The boyfriend has had a difficult week of school stress with exams back-to-back, and he’s struggling with not being able to reach for his usual stress foods. I totally get that! I was reading from a book on change psychology the other day which said that we have limited reserves of willpower. When you’re dieting, for example, you’re using quite a bit of your willpower on everyday choices, which makes it that much more difficult to keep your rational brain in control to direct you to do other things you might not “feel” like doing. Which in his case is studying. Being told this information at midnight before two exams while you’re going through the throws of regret for not studying more earlier in the week…not the most helpful. So I’m directing my good intentions to make him feel better towards cooking up a storm of deliciousness!
Today I decided to remake some of the meals that we’ve loved over the past couple weeks. Next week I’ll start taking things in a new direction, when we’ll need some extra excitement to keep ourselves motivated through the home stretch.
Later on tonight I plan to make up a big batch of salmon cakes and freeze some of them for in-a-pinch meals. One of the major disappointments of my last Whole30 is that I practically lived on the frozen salmon patties from Costco (soooo delicious and easy!) but never thought to check the ingredient list. Who would have thought there’d be anything in them but salmon?! The weak link: Canola oil. Come ON people! After buying three packs of them in anticipation of this diet, we were super bummed.
Another good Costco find that I’m a little suspicious about is a pre-made, unseasoned pulled pork from the refrigerated section. According to the ingredients list, we’re all clear…but it was just too good to be true! All I had to do was heat it up and out came a steaming pile of deliciousness we devoured without needing a sauce. Later on, I did try my hand at paleo bbq sauce, which was yummy but not all that similar. New goal: learn to make pulled pork from scratch. Once I can do that, I think boyfriend will have no choice but to pronounce his love for me from the rooftops. He loves that stuff.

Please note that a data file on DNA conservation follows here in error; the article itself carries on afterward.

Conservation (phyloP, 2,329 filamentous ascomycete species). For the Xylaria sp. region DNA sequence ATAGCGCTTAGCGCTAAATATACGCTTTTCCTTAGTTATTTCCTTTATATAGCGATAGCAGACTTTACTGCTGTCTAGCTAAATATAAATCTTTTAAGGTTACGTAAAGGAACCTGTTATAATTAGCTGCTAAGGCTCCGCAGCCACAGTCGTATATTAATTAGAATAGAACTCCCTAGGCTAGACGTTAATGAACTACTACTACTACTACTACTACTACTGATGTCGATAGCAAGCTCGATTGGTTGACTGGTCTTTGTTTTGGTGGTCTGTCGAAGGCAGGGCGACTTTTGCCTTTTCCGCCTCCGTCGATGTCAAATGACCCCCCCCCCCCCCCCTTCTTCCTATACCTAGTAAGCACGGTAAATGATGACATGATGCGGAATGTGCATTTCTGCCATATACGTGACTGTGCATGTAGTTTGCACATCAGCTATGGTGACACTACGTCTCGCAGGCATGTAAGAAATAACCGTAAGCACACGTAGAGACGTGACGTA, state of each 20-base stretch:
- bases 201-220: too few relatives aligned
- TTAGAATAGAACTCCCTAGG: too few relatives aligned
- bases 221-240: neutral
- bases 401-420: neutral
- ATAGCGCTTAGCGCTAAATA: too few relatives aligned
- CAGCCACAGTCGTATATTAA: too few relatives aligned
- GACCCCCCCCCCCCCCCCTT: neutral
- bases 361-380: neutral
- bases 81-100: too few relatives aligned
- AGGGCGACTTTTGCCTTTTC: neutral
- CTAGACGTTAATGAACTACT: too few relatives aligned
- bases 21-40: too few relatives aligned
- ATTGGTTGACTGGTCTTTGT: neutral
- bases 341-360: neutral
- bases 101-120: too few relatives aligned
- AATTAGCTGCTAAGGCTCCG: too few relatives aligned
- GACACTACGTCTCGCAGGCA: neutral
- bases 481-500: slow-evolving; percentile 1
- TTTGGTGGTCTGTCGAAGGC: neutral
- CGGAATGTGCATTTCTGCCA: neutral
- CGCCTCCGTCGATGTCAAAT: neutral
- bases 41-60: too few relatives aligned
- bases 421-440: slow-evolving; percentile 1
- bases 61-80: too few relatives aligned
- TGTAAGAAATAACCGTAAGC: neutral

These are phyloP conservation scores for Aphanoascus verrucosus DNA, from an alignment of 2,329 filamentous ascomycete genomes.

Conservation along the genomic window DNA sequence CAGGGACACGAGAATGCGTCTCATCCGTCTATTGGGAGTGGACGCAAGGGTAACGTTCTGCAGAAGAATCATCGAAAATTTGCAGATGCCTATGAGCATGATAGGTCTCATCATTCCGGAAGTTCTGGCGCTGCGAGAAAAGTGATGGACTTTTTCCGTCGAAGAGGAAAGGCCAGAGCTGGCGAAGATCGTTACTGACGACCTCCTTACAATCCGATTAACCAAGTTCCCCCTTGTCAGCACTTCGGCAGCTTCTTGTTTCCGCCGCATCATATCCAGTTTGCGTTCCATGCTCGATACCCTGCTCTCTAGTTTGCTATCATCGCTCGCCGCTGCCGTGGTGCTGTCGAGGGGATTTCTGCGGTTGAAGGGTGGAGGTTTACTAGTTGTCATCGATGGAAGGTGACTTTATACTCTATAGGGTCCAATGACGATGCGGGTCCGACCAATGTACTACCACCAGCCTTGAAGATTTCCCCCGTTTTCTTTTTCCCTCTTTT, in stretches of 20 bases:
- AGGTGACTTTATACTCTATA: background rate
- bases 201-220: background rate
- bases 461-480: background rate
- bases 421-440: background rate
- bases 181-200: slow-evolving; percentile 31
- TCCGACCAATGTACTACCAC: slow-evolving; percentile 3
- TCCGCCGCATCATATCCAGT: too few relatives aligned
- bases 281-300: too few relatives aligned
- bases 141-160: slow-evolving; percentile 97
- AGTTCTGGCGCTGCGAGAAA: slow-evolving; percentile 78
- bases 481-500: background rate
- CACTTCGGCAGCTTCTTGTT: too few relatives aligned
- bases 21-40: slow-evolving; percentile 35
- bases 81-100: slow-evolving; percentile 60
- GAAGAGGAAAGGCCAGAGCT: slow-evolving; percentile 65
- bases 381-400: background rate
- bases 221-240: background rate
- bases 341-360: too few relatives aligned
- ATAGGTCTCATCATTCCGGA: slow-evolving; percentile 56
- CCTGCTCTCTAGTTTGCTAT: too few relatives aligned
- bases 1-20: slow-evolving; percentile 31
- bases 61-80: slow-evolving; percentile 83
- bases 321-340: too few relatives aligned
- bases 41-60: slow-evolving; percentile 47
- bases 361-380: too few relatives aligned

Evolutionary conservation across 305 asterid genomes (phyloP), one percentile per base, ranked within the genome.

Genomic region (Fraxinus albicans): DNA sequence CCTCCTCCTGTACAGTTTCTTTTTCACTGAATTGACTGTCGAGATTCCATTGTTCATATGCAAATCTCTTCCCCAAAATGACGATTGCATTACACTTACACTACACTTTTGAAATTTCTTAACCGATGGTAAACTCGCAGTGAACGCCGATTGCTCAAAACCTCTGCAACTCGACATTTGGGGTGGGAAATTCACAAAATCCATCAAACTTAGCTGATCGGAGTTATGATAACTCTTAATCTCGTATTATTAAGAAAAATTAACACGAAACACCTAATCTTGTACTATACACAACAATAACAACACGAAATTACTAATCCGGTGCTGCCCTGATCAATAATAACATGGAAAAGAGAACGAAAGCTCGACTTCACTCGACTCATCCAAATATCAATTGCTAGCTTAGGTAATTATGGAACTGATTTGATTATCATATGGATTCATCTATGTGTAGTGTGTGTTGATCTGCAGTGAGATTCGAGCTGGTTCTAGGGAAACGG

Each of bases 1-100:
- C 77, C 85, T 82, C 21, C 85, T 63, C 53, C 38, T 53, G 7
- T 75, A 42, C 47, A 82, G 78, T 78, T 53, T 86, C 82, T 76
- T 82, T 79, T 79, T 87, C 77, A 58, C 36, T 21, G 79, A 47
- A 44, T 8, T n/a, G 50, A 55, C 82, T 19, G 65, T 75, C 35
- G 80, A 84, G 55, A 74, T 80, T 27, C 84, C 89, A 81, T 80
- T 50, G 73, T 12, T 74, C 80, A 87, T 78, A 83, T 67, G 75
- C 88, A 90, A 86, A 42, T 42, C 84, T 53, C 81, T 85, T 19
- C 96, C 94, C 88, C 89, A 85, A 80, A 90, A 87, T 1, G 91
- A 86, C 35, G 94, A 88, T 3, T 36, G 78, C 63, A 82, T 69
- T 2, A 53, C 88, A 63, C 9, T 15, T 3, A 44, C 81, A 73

Boyfriend has the touch for grilling. This week he made some fantastic tri-tip marinated in coconut aminos and red wine vinegar.
Now for the confession: I have a problem with compulsive eating at times. And certain things just seem to push me off the edge- like during this Whole30 and the last one, it’s NUTS. Especially anything almond. But my brain seems to think that everything should be fine- They’re Whole30 approved and good for me and I love them: so why not eat them? Yes, rational brain, that’s an excellent point. Here, I’ll buy this gigantor container of roasted salted almonds because I’m at Costco and feeling starved…
The quick unscrew top and large, hand-sized opening kept calling to me. By day 2, I asked the boyfriend to hide them from me for a few days. On day 3 I tore apart the kitchen, found them, and ate what must have been 5 handfuls. So then I wrote him a friendly note before going to work with my bloated, upset stomach. Thankfully, I learned my lesson for the time being and haven’t even looked for them!
This month of April is all about contemplating how I nurture my body through food. And I wouldn’t be keeping my eyes open if I didn’t make an internal note of the significance of this craving pattern for me. After all, it can’t be just the crispy, salty almonds I’m so ravenous of – there must be something more that I’m missing, that my body is calling out for me to give it. But what?